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Title: Fatigue life prediction of threaded pipe connection
Author: Beheshti, Milad
ISNI:       0000 0004 7658 1526
Awarding Body: Brunel University London
Current Institution: Brunel University
Date of Award: 2017
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In the oil and gas industry, threaded pipe connection is frequently used to connect the casing string, drill pipe strings or production and transportation risers and pipelines. The connection is normally preloaded in order to maintain a sealed and secure connection while in service and avoid leakage. Tapered thread are a common connection and in order to introduce preload to the threaded connection when they are assembled a certain make-up torque is going to be applied. The make-up torque plus external loads result in a multiaxial stress distribution over the connection, where the threaded connections act as stress risers. Environment such as waves and currents cause dynamic loads acting on the pipe line and offshore structures. The weakest point in offshore structure is the pipe connection because of fatigue crack initiated in the connection's threads. Researchers and engineers developed a variety of patented threaded pipe connection which all claiming to improve a connection's fatigue life. The experimental data for patented designs, available in literature, is limited. Most published studies usually comprise experiments on a single connection type. For detailed fatigue analysis those published studies cannot be used since there is no uniformity in testing setup, loading conditions and damage detection technique exist. Moreover, current design curves in codes and standards lead to overly conservative or inaccurate results. The aim of this work is to provide a better understanding of the fatigue mechanisms of threaded pipe connections and to study the effect of different design features on a connection's fatigue life. The final goal is to formulate guidelines for new fatigue resistant connection designs. API connection is used as a reference in this study. Several modifications and design features are applied to the connection type. To simulate the effect of these modifications, a parametric 2D axisymmetric finite element model, ABAQUS is used. 2D finite element result are compared with a 3D model to prove its validity for both make-up. In addition, the results of the 2D axisymmetric simulation are validated by static strain gauge measurements during a make-up test and an axial tension test. The validated model is then used to evaluated the influence of the connection properties and design features on the threaded connection's behaviour. Test rigs were designed to perform axial fatigue experiment on two scales: the small-scale experiments on 1" (33.4 mm outer diameter) connections are performed in axial fatigue testing, the medium scale tests on 4.5" (114.3 mm) connections are carried out under axial tension for which a setup is developed. The majority of the performed fatigue tests are small scale experiments. Several modified configurations are tested. The S-N curve is constructed, so that the effect of certain configuration on the connection's fatigue life can be quantified. The local modification of the threaded connection's geometry as well as the connection's contact condition's contact conditions can have an important influence on the fatigue life of the connection. A beach marking technique is used to visualized the crack fronts at different moments during the tests so that exact crack shape can be seen during post-mortem analysis. The result shown that a crack initiates at the root of the last engaged thread of the male part of the connection, and propagates slowly over a large segment of the circumference, forming a long shallow crack. When the crack penetrates the pipe wall, it rapidly increases in size along two crack fronts. The shape of crack observed in beach mark analysis do not have a semi-elliptical shape as commonly used in fracture mechanics. A fatigue crack growth analysis that considers the crack as an annular flaw, is effective in describing the crack growth behaviour. The experimentally obtained S-N curves and the result from the finite element simulations are combined in multiaxial damage evolution law. The observed trend in fatigue lives of the configuration are explained by using the fatigue analysis. Using a connection's thread load distribution as a measure for its fatigue life is proven to be inaccurate. The main reason for this is that the load distribution is related to axial stresses over the connection. The fatigue life of a threaded connection is determined by the local multiaxial stress distribution and strain range around the root of the last engaged thread. These local conditions are not only the result of the load distribution, but they are also affected by the hoop stress introduced during make-up, which can additionally be affected by a changed connection stiffness. The multiaxial damage evolution law is used to analyse the influence of several features on a connection's fatigue life. It is not for all patented modifications that an increased fatigue life is predicted when applied to the API connection. The final conclusion reached is that, in order to optimize a fatigue resistant connection, several design features must be combined together. The thread shape can be optimized to obtained a low stress concentration factor and reduce the local strains at the thread root. The connection's global geometry and make-up conditions can be optimized to improve the load distribution over the threads and reduce local stresses and strains at the threads.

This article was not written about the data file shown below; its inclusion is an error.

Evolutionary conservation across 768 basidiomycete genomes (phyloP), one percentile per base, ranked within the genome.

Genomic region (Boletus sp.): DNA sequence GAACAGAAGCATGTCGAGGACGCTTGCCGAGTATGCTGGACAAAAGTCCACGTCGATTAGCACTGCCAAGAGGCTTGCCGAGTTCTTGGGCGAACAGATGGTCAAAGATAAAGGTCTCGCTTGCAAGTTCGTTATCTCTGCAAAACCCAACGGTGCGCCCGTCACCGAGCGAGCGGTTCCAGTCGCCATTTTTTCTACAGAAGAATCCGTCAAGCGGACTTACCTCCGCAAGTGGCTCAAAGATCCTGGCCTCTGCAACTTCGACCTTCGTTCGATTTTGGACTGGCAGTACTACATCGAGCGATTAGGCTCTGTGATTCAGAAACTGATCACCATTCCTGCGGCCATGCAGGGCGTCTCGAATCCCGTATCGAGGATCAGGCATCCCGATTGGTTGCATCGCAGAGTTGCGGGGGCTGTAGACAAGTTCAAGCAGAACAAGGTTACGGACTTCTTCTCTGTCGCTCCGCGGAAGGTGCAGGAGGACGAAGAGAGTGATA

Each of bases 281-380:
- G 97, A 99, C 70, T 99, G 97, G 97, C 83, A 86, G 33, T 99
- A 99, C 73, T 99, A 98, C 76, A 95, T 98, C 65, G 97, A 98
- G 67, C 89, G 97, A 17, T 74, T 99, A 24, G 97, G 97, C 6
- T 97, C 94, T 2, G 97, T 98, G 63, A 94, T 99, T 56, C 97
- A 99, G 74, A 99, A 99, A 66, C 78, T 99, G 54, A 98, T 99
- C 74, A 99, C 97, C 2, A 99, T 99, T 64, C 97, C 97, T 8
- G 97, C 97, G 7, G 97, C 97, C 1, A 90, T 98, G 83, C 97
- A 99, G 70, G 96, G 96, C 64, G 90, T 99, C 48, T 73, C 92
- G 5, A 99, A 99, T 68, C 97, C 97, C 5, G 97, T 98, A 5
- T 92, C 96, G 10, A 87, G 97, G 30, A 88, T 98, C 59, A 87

Supervisor: Rees, D. ; Bahai, H. Sponsor: Not available
Qualification Name: Thesis (Ph.D.) Qualification Level: Doctoral
EThOS ID:  DOI: Not available
Keywords: Fracture ; Crack ; Metal pipe ; Propagation